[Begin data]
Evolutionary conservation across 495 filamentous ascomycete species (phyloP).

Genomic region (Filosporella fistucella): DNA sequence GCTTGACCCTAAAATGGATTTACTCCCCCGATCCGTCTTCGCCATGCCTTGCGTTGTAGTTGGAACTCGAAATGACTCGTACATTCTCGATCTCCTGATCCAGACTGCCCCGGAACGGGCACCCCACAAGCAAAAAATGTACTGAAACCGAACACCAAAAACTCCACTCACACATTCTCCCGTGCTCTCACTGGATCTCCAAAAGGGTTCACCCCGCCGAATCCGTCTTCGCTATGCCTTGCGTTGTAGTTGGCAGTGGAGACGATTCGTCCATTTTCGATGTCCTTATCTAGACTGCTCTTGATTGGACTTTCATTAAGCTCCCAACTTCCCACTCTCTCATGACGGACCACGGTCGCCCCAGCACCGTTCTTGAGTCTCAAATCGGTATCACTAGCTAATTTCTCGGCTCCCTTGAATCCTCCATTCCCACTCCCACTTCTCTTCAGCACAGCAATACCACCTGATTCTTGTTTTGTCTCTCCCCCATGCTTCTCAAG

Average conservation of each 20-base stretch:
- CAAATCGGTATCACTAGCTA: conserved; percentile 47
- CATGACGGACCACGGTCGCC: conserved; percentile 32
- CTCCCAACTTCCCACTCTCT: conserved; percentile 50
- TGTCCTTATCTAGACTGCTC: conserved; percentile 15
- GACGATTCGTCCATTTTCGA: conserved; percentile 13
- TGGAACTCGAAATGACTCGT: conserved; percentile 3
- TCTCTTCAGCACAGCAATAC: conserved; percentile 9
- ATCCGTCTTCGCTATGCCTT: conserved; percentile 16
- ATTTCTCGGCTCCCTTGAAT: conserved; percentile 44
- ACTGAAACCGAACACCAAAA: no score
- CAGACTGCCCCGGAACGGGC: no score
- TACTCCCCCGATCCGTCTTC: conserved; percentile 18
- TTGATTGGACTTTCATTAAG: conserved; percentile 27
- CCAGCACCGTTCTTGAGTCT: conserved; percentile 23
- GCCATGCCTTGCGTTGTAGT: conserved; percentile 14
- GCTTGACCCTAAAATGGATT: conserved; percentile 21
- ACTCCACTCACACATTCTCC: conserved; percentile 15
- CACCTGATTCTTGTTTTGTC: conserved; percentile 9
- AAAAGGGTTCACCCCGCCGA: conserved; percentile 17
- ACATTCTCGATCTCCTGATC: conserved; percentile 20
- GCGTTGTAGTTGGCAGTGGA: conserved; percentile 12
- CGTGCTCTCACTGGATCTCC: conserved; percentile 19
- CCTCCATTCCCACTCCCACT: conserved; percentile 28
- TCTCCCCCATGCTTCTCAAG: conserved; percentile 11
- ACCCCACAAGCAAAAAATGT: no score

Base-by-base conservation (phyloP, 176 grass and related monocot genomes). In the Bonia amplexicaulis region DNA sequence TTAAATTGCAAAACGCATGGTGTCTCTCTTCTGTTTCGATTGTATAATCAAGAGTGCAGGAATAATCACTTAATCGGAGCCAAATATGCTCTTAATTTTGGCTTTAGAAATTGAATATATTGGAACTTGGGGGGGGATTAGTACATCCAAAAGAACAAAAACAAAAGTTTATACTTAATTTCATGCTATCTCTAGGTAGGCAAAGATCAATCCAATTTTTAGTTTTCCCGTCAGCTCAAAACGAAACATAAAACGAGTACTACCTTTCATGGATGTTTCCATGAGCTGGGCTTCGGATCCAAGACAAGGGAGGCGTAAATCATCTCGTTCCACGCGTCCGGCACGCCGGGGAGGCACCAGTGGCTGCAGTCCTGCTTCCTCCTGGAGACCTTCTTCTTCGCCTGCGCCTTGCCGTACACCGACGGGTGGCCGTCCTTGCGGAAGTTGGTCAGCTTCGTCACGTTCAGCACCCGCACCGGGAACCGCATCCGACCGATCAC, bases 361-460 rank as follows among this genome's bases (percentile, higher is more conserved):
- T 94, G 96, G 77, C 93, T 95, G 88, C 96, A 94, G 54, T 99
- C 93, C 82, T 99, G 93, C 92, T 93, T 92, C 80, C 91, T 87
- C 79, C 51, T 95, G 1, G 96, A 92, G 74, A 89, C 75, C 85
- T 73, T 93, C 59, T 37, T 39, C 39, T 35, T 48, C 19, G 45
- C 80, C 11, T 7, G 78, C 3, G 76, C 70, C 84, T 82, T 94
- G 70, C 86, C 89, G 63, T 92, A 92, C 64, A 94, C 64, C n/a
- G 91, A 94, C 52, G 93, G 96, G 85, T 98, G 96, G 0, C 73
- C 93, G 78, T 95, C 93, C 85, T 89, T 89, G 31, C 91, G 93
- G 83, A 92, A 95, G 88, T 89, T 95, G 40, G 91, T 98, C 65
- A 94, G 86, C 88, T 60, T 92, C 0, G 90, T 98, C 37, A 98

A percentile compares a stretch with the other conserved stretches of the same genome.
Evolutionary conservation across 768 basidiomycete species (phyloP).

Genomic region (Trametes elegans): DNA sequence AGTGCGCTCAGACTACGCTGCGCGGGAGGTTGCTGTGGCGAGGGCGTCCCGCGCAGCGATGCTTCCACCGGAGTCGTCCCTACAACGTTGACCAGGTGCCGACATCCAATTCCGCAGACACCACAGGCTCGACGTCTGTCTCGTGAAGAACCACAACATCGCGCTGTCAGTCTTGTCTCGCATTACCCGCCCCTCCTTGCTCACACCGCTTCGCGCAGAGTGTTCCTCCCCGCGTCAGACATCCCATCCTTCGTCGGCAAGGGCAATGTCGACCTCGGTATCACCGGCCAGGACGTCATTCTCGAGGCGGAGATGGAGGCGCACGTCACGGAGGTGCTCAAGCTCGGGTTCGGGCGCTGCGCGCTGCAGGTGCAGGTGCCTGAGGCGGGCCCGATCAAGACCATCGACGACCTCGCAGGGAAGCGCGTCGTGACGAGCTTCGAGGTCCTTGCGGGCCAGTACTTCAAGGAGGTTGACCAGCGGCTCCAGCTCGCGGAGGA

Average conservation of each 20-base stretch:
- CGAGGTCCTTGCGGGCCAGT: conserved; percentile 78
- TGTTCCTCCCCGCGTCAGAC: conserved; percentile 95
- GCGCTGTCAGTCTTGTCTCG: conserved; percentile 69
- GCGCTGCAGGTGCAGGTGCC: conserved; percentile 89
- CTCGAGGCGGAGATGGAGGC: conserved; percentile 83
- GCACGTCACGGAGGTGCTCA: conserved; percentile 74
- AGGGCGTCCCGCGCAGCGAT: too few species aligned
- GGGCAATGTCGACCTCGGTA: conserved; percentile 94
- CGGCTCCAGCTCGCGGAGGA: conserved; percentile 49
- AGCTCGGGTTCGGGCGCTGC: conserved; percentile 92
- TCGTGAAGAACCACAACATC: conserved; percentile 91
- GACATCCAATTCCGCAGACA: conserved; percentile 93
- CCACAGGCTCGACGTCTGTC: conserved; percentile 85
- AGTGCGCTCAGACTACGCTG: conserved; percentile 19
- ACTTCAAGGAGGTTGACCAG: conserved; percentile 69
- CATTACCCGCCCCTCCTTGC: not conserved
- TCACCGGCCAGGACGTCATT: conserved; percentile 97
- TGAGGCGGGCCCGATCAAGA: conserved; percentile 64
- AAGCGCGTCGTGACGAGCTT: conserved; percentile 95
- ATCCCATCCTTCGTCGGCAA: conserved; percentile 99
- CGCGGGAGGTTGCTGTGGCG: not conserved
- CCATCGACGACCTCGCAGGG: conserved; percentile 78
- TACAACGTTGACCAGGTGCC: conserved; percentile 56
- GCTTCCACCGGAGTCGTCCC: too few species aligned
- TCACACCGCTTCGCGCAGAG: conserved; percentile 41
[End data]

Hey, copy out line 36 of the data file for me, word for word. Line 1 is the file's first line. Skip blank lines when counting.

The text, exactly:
- G 91, A 94, C 52, G 93, G 96, G 85, T 98, G 96, G 0, C 73